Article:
So, you’ve traveled “over the river and through the woods” to your parent’s or grandparent’s house for Thanksgiving only to discover that your loved one needs assistance. You’d rather watch the football game and eat a slice of pumpkin pie, but developing a family game plan for your aging family member’s care is more important. And once you get through the tough, but necessary, task you know you’ll be thankful you did. So, where do you start?
Be Thankful for Estate Planning
There’s more to estate planning than how assets are distributed at death. Estate plans should also include incapacity documents. The three most common incapacity documents are:
- Financial power of attorney - Designates who will pay the bills and manage the finances of the incapacitated person.
- Health care power of attorney - Indicates who makes medical decisions for the incapacitated person.
- Living will - Specifies whether the family member wants to receive life support or not.
Ask your loved one if he or she has implemented an estate plan with incapacity documents and if so, can you review them. If the documents have already been executed, then much of your game plan has been established. You can be thankful for that! If not, schedule a meeting with an estate planning attorney. You’ll be grateful you implemented the plan now rather than later.
Pass the “Roles”
So, you’ve read the estate planning documents and as you grab a roll from the Thanksgiving bread basket, you think: “What is my responsibility as financial power of attorney?”
Most financial power of attorney documents include “general durable” powers. That means you can do almost anything financial on behalf of your loved one even if they become incapacitated. You’ll need to determine if your powers are “immediate” or “springing.” If your powers are immediate and you know your mom isn’t paying her bills, you can take over that responsibility right away. If the powers are springing, then a doctor will need to attest to your mother’s incapacity before you can begin your duties.
Roles of the general durable power of attorney can include: buying or selling real estate and personal property, trading securities, paying bills and taxes, accessing the safety deposit box, purchasing life insurance policies and naming beneficiaries, suing or defending a law suit, applying for governmental benefits, and accessing business and personal records.
Be Grateful for Healthy Decisions
You’re not the only one around the table who’s concerned about roles. While your sister is taking a spoonful of sweet potatoes, she’s wondering about her role as health care power of attorney.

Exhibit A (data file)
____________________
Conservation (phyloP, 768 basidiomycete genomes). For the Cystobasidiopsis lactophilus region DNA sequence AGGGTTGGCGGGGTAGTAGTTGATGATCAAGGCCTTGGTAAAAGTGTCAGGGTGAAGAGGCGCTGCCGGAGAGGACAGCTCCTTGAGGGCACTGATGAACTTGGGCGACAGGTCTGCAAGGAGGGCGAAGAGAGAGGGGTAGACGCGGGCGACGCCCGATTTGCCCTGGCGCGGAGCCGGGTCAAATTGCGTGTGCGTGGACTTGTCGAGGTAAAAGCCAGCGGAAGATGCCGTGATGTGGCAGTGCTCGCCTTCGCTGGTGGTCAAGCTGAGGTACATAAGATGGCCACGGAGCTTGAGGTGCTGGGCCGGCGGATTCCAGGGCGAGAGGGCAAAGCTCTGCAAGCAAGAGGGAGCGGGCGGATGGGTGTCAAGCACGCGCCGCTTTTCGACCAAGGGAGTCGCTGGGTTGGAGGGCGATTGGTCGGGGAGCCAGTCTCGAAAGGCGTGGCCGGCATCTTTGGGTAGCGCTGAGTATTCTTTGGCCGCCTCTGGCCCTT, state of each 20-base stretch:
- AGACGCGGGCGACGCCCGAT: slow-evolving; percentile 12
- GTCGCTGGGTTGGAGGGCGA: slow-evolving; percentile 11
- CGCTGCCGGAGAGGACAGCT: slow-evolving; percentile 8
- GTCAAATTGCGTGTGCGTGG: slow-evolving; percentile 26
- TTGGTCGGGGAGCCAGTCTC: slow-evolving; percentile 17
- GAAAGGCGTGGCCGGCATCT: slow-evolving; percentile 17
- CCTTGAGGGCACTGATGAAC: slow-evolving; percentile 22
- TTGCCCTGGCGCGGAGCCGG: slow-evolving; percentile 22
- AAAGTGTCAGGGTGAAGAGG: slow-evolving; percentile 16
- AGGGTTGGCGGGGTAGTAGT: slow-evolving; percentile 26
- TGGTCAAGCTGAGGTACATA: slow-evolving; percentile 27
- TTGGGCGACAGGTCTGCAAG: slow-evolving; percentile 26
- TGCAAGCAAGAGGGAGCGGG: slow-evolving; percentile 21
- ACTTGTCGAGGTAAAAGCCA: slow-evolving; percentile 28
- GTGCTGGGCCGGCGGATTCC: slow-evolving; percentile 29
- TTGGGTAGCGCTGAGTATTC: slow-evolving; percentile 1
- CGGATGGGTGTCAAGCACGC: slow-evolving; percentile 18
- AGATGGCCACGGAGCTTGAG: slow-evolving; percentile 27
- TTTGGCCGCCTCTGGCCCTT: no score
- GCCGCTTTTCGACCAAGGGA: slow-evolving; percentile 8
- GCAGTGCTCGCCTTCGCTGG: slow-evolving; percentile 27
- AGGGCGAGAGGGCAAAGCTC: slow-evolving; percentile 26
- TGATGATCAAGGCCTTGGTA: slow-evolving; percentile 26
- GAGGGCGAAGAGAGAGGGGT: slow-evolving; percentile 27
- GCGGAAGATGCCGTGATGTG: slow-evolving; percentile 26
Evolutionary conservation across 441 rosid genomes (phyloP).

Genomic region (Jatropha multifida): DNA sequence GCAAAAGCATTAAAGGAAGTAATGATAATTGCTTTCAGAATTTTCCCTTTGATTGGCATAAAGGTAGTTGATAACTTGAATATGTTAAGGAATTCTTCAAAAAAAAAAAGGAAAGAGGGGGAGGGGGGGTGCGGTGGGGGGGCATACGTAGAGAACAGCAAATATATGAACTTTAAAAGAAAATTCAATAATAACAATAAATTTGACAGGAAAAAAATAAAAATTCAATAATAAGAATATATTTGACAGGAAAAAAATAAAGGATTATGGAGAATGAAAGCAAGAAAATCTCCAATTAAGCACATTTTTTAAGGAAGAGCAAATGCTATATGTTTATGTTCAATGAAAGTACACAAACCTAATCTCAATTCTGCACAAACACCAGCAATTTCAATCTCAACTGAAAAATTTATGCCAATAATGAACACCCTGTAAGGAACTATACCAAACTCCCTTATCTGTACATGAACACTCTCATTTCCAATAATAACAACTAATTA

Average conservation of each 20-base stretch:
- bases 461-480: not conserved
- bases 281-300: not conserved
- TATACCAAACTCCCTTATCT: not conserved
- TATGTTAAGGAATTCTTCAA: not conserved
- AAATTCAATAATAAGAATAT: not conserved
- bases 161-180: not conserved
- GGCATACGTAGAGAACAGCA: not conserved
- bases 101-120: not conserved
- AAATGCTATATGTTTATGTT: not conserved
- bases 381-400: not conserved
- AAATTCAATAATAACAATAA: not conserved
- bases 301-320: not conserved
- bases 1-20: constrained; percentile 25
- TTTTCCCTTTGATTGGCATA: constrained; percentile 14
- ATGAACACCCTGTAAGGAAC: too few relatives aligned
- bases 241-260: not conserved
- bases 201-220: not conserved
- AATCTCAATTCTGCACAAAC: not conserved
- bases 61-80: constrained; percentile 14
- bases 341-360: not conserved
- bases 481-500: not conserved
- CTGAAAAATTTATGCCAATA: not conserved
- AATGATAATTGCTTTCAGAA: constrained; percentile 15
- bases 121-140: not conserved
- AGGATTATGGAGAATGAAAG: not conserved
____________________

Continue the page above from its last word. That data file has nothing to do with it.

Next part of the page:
A health care power of attorney makes medical and health care decisions on behalf of a loved one should he or she become incapacitated and unable to communicate such decisions. As a health care representative, you have the ability to select the type of medical treatment, determine whether or not to sustain life support, and act on other health care issues that may arise. Therefore, it’s imperative that you understand your loved one’s health insurance.
If your family member is age 65 or older, he or she is probably insured through Medicare:
- Medicare Part A covers inpatient hospital procedures, skilled nursing facility stays, hospice and some home health care.
- Medicare Part B covers preventive services and medically necessary services or supplies needed to diagnose or treat a medical condition.
- Medicare Part D is optional prescription drug coverage.
Experts recommend procuring supplemental insurance to extend benefits for health care needs not provided via Medicare Parts A and B so your loved one may have a supplemental policy as well.
Medicare doesn’t pay for long-term care so you’ll need to find out if your loved one has a long-term policy or if it would be advisable for him or her to purchase one. Many of these policies provide home health care services. If you live “over the river and through the woods” you’ll have peace of mind knowing someone is taking care of your family member. Long-term care insurance will also help pay for care in assisted living or nursing homes.
Creating a game plan for an aging parent is never easy. But, as with anything, if you are prepared you will be more grateful, thankful, and successful. Furthermore, having a clear understanding of everyone’s roles and wishes will make for a more peaceful transition. Now you can enjoy the football game and the pumpkin pie!